Discovering Vision Therapy Blog

Road to Recovery: From Traumatic Brain Injury to Healthy Vision

Posted by The Vision Therapy Center

Celeste with her motorcycle

After a nearly fatal motorcycle injury and subsequent brain surgeries, Celeste Glover’s visual system was dramatically affected. Her recovery through vision therapy serves as an example of how the brain, eyes and visual pathways all work together.

Celeste was an active athlete, competitive roller derby skater, and a motorcycle enthusiast. One day, in the middle of a 2K mile motorcycle ride, she was travelling through Texas and disaster struck.

Going 80 mph, she lost consciousness and fell headfirst onto the pavement. The impact was so powerful that the back of her skull was crushed.

Celeste was airlifted to a hospital where she underwent brain surgery. Part of her skull was cryogenically frozen, and she convalesced in a hospital before returning home for three months of physical therapy.

In this audio interview, as well as a written account below, Celeste tells her story. At the end of this post, Dr. Brandon Begotka recalls the vision therapy treatment that led to Celeste’s amazing recovery.

Celeste’s Story

Hi, my name is Celeste.  Five years ago, at the age of 37, I began vision therapy at The Vision Therapy Center.  I had suffered a traumatic brain injury four months prior and gone through craniectomy and cranioplasty surgeries.

The resulting nerve and tissue damage had crossed my eyes and dramatically reduced my brain’s ability to understand vision.  I had a long way to go, but I knew where I was headed.  The people at The Vision Therapy Center guided me to a place where I was able to reach my recovery goals.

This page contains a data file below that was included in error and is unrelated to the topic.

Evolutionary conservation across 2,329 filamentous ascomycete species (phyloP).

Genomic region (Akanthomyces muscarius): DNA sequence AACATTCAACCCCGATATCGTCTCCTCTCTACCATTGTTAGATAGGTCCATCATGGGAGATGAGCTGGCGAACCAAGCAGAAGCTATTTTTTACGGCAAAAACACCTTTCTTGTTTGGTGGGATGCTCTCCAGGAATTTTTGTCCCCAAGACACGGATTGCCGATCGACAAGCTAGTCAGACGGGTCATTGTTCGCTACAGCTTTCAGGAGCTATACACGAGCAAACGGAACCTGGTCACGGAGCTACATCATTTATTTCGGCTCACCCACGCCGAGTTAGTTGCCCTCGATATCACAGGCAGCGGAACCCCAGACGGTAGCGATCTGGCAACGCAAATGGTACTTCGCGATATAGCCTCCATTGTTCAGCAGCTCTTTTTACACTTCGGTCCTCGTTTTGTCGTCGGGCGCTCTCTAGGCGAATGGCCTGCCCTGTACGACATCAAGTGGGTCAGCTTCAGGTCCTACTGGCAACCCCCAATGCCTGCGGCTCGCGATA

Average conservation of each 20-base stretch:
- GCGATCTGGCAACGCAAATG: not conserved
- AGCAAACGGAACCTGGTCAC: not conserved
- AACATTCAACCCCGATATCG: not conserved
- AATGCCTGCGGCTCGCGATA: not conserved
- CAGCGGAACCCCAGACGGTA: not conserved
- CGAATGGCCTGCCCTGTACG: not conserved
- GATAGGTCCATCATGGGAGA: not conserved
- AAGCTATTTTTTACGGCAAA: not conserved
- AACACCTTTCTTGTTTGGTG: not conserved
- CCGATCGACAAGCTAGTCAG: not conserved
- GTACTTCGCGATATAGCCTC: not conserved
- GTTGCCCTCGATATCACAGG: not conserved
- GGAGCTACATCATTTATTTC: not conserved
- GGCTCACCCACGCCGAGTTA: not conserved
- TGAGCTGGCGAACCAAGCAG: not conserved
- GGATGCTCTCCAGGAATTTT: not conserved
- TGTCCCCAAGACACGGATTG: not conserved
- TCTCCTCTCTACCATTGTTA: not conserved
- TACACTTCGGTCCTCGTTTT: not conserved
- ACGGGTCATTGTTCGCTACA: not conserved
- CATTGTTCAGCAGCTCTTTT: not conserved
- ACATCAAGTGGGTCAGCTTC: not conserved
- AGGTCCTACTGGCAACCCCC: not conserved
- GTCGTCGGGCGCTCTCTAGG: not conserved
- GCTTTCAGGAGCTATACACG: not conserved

From the very beginning, I could see that their methods would work for me.  At our first meeting, we talked about the link between our brains and our instincts.  How after an injury like mine it is not uncommon for the brain to “forget” something it already knows.  

Celeste graduating from vision therapy.Celeste graduating from vision therapy.

In my case, how to process light into vision.  We all know about muscle memory.  The brain muscle has it too.  The Vision Therapy Center’s philosophy is that with the use and practice of a variety of different exercises, this memory will return and again become instinctive.

As a personal trainer and athlete my whole life this made total sense to me.  I was all in.  I set the goal of being able to comfortably ride my motorcycle again in one year’s time.  Practicing my exercises became something I looked forward to doing every day.  They were creative, challenging and fun.  They incorporated using my whole body inside and out.  

Often, I would go into the garage and practice while sitting on my repaired motorcycle.  I would tell it, “it’s ok honey, you didn’t drop me, I dropped you.”  Then dream of long trips on open roads while I massaged my brain with my eyes.  

That’s what practicing these exercises feels like, massaging your brain.  The rolling, stretching and focusing movements create a massage-like feeling on that brain muscle.  It is very comforting.